N.C. Dominated By Two Insurers

News & Observer (Raleigh, NC)
May 21, 2009

May 21--In an effort to mute the argument that a national health care plan would hurt marketplace competition for insurance, a coalition of employee and civil rights groups released data Wednesday showing a near monopoly of coverage already in North Carolina.

Two companies, Blue Cross Blue Shield of North Carolina and UnitedHealth Group, control 73 percent of the state's private insurance policies. Blue Cross alone has a 53percent share. The data, compiled by the American Medical Association in a 2007 study, was issued by Health Care for America Now, a coalition that is lobbying for health care reform.

The group contends the concentration of business has contributed to a spike in the cost of health care premiums, which rose 75 percent from 2000 to 2007, compared to a 14 percent increase in personal income during the same period.

"It's shocking how little competition there is," said Pat McCoy, state director of North Carolina ACORN, a community organization that is part of the health care reform effort. McCoy said the U.S. Justice Department considers a market "highly concentrated" if one company controls more than a 42 percent share.

The market data hit a particularly raw nerve with state employees, who are covered by a BCBS of North Carolina plan that was negotiated without a bid, and has suffered massive losses that taxpayers and state workers are now paying to resolve.

Dana Cope, executive director of the State Employees Association of North Carolina, lit into Blue Cross for an ad campaign he said was hypocritical. While national health insurance groups have agreed to participate in health care reform negotiations in Washington, BCBS of North Carolina is creating ads that portray national health coverage as a danger to competition.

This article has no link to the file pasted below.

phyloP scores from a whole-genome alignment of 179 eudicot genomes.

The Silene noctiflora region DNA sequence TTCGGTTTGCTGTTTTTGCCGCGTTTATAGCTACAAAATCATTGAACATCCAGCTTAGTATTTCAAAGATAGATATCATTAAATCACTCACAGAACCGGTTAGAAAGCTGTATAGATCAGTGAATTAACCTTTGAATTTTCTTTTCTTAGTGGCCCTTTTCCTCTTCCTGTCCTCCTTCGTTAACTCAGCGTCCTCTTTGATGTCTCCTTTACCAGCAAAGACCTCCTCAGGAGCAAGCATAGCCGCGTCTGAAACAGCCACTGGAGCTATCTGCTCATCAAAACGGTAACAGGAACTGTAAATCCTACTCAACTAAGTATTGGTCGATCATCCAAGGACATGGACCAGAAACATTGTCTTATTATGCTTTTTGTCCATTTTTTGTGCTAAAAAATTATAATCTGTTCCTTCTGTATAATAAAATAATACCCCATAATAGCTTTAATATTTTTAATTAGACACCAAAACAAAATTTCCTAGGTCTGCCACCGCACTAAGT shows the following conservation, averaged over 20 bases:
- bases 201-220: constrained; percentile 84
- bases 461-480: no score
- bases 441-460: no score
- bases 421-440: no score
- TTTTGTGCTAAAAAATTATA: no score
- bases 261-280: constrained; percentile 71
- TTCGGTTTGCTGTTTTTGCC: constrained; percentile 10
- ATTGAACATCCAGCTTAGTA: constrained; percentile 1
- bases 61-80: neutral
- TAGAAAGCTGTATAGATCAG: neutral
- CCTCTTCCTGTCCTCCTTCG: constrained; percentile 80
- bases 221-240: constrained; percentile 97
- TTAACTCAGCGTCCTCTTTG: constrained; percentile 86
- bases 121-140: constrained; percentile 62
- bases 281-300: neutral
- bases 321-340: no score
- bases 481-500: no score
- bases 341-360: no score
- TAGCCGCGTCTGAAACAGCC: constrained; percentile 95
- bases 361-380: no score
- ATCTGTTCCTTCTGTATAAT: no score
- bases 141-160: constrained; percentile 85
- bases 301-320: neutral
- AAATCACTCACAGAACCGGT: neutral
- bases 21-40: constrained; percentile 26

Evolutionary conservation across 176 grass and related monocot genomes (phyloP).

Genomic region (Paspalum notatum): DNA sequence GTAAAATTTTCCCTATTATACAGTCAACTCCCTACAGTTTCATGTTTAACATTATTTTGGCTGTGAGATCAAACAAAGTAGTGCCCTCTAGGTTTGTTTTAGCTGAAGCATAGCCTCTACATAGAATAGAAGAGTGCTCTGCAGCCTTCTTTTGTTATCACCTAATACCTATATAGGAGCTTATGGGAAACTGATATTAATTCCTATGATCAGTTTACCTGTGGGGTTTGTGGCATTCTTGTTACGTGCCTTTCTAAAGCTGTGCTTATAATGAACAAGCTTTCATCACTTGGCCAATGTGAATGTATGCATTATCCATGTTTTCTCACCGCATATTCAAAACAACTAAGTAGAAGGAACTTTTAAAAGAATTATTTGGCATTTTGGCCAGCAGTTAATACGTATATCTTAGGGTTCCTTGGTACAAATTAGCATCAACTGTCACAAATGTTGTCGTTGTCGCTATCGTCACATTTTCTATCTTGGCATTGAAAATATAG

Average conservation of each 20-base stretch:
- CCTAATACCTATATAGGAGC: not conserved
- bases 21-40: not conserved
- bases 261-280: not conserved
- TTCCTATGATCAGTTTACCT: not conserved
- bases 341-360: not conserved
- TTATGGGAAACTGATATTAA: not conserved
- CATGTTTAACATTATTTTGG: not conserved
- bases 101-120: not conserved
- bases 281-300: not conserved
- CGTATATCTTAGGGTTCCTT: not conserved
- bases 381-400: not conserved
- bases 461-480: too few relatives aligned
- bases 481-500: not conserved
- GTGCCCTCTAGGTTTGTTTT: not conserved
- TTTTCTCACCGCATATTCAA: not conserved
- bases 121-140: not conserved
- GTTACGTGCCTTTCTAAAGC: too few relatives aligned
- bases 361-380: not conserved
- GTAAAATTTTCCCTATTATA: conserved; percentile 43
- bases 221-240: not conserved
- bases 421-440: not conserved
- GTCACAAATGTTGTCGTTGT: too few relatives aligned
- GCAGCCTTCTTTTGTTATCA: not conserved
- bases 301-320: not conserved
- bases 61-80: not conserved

"Blue Cross doesn't want any competition in North Carolina," Cope said.

Lew Borman, corporate spokesman for BCBS of North Carolina, said North Carolina has more than two dozen health insurers offering coverage, creating a healthy market from which patients can select coverage.

"We support aspects of reform that rein in costs," Borman said. "We think everyone should be covered, and we strive to keep costs down for our customers."

Some patients and small business owners, however, said the current environment has provided them few affordable options for coverage.

David Benson, owner of The Third Place coffeehouse in Raleigh's Five Points neighborhood, said he cannot afford to offer health coverage for his seven or eight employees. Just buying insurance for him and his family costs $780 a month -- and they're healthy.

"That's a lot of money," Benson said.

Kay Zwan, a mother of two from Wilmington, said she was financially ruined after she lost her job and could not afford insurance for her husband and son, who have health problems that insurers refuse to cover.

"A public health care plan is not about taking away your choices, it's about restoring your choices," she said, adding that families should be able to count on getting medical care regardless of their financial circumstances.

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